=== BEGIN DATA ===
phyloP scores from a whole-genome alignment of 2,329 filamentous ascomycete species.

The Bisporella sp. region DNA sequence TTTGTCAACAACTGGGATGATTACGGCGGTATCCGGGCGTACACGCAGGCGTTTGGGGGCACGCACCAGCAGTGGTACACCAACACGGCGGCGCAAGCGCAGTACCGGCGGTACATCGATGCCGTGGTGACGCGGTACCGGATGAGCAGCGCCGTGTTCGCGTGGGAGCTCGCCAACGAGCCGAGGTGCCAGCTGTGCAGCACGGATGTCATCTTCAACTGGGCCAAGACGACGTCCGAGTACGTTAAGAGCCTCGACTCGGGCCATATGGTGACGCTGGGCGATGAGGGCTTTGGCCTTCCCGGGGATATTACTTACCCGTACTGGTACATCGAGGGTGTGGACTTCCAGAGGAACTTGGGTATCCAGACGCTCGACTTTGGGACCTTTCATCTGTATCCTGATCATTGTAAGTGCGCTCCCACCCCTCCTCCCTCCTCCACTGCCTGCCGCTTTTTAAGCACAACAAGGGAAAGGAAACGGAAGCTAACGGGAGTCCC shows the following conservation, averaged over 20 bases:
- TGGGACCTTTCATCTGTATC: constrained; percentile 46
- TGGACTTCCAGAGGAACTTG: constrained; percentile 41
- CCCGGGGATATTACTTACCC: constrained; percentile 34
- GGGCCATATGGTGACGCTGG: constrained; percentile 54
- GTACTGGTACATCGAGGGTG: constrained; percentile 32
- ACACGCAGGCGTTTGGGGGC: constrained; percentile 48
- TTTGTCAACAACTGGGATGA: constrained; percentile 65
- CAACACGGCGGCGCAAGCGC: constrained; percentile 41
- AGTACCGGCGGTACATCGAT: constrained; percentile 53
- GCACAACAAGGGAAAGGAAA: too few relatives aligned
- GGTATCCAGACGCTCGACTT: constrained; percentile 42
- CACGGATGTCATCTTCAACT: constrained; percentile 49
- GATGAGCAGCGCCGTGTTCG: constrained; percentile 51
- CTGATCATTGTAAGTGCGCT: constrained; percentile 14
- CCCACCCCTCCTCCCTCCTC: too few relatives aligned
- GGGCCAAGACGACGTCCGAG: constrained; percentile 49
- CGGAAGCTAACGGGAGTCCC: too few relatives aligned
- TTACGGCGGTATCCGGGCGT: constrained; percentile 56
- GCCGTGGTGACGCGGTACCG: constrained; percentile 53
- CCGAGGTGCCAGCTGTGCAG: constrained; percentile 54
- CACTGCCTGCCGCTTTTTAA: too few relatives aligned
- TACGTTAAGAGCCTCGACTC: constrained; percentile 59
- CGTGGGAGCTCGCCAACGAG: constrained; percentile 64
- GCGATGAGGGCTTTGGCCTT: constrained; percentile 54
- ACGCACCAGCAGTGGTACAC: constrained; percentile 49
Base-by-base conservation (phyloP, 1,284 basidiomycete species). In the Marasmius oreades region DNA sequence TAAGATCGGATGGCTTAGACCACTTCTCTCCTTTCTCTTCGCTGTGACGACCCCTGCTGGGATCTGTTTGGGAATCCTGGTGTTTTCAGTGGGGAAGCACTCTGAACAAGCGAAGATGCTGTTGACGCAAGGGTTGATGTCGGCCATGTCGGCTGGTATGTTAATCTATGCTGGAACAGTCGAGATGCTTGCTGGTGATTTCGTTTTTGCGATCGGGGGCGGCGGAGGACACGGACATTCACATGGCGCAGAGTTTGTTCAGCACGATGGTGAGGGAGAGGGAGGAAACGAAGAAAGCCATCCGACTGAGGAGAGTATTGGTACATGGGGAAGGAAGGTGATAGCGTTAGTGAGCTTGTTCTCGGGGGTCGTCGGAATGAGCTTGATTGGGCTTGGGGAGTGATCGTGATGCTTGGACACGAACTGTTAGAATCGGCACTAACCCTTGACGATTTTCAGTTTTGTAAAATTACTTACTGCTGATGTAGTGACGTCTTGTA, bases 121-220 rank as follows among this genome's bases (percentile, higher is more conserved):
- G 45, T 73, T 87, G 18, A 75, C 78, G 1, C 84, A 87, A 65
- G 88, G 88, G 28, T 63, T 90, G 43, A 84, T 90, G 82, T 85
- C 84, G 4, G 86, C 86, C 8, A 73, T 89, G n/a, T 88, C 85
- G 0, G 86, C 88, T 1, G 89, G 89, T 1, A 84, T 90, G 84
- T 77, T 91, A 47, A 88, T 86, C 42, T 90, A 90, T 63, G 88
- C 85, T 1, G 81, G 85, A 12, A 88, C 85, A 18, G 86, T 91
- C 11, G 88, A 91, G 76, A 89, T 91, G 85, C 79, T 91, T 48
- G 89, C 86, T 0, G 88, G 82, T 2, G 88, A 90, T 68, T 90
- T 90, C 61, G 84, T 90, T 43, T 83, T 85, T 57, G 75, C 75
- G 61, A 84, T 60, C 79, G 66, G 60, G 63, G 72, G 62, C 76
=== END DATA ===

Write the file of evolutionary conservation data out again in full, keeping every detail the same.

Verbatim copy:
phyloP scores from a whole-genome alignment of 2,329 filamentous ascomycete species.

The Bisporella sp. region DNA sequence TTTGTCAACAACTGGGATGATTACGGCGGTATCCGGGCGTACACGCAGGCGTTTGGGGGCACGCACCAGCAGTGGTACACCAACACGGCGGCGCAAGCGCAGTACCGGCGGTACATCGATGCCGTGGTGACGCGGTACCGGATGAGCAGCGCCGTGTTCGCGTGGGAGCTCGCCAACGAGCCGAGGTGCCAGCTGTGCAGCACGGATGTCATCTTCAACTGGGCCAAGACGACGTCCGAGTACGTTAAGAGCCTCGACTCGGGCCATATGGTGACGCTGGGCGATGAGGGCTTTGGCCTTCCCGGGGATATTACTTACCCGTACTGGTACATCGAGGGTGTGGACTTCCAGAGGAACTTGGGTATCCAGACGCTCGACTTTGGGACCTTTCATCTGTATCCTGATCATTGTAAGTGCGCTCCCACCCCTCCTCCCTCCTCCACTGCCTGCCGCTTTTTAAGCACAACAAGGGAAAGGAAACGGAAGCTAACGGGAGTCCC shows the following conservation, averaged over 20 bases:
- TGGGACCTTTCATCTGTATC: constrained; percentile 46
- TGGACTTCCAGAGGAACTTG: constrained; percentile 41
- CCCGGGGATATTACTTACCC: constrained; percentile 34
- GGGCCATATGGTGACGCTGG: constrained; percentile 54
- GTACTGGTACATCGAGGGTG: constrained; percentile 32
- ACACGCAGGCGTTTGGGGGC: constrained; percentile 48
- TTTGTCAACAACTGGGATGA: constrained; percentile 65
- CAACACGGCGGCGCAAGCGC: constrained; percentile 41
- AGTACCGGCGGTACATCGAT: constrained; percentile 53
- GCACAACAAGGGAAAGGAAA: too few relatives aligned
- GGTATCCAGACGCTCGACTT: constrained; percentile 42
- CACGGATGTCATCTTCAACT: constrained; percentile 49
- GATGAGCAGCGCCGTGTTCG: constrained; percentile 51
- CTGATCATTGTAAGTGCGCT: constrained; percentile 14
- CCCACCCCTCCTCCCTCCTC: too few relatives aligned
- GGGCCAAGACGACGTCCGAG: constrained; percentile 49
- CGGAAGCTAACGGGAGTCCC: too few relatives aligned
- TTACGGCGGTATCCGGGCGT: constrained; percentile 56
- GCCGTGGTGACGCGGTACCG: constrained; percentile 53
- CCGAGGTGCCAGCTGTGCAG: constrained; percentile 54
- CACTGCCTGCCGCTTTTTAA: too few relatives aligned
- TACGTTAAGAGCCTCGACTC: constrained; percentile 59
- CGTGGGAGCTCGCCAACGAG: constrained; percentile 64
- GCGATGAGGGCTTTGGCCTT: constrained; percentile 54
- ACGCACCAGCAGTGGTACAC: constrained; percentile 49
Base-by-base conservation (phyloP, 1,284 basidiomycete species). In the Marasmius oreades region DNA sequence TAAGATCGGATGGCTTAGACCACTTCTCTCCTTTCTCTTCGCTGTGACGACCCCTGCTGGGATCTGTTTGGGAATCCTGGTGTTTTCAGTGGGGAAGCACTCTGAACAAGCGAAGATGCTGTTGACGCAAGGGTTGATGTCGGCCATGTCGGCTGGTATGTTAATCTATGCTGGAACAGTCGAGATGCTTGCTGGTGATTTCGTTTTTGCGATCGGGGGCGGCGGAGGACACGGACATTCACATGGCGCAGAGTTTGTTCAGCACGATGGTGAGGGAGAGGGAGGAAACGAAGAAAGCCATCCGACTGAGGAGAGTATTGGTACATGGGGAAGGAAGGTGATAGCGTTAGTGAGCTTGTTCTCGGGGGTCGTCGGAATGAGCTTGATTGGGCTTGGGGAGTGATCGTGATGCTTGGACACGAACTGTTAGAATCGGCACTAACCCTTGACGATTTTCAGTTTTGTAAAATTACTTACTGCTGATGTAGTGACGTCTTGTA, bases 121-220 rank as follows among this genome's bases (percentile, higher is more conserved):
- G 45, T 73, T 87, G 18, A 75, C 78, G 1, C 84, A 87, A 65
- G 88, G 88, G 28, T 63, T 90, G 43, A 84, T 90, G 82, T 85
- C 84, G 4, G 86, C 86, C 8, A 73, T 89, G n/a, T 88, C 85
- G 0, G 86, C 88, T 1, G 89, G 89, T 1, A 84, T 90, G 84
- T 77, T 91, A 47, A 88, T 86, C 42, T 90, A 90, T 63, G 88
- C 85, T 1, G 81, G 85, A 12, A 88, C 85, A 18, G 86, T 91
- C 11, G 88, A 91, G 76, A 89, T 91, G 85, C 79, T 91, T 48
- G 89, C 86, T 0, G 88, G 82, T 2, G 88, A 90, T 68, T 90
- T 90, C 61, G 84, T 90, T 43, T 83, T 85, T 57, G 75, C 75
- G 61, A 84, T 60, C 79, G 66, G 60, G 63, G 72, G 62, C 76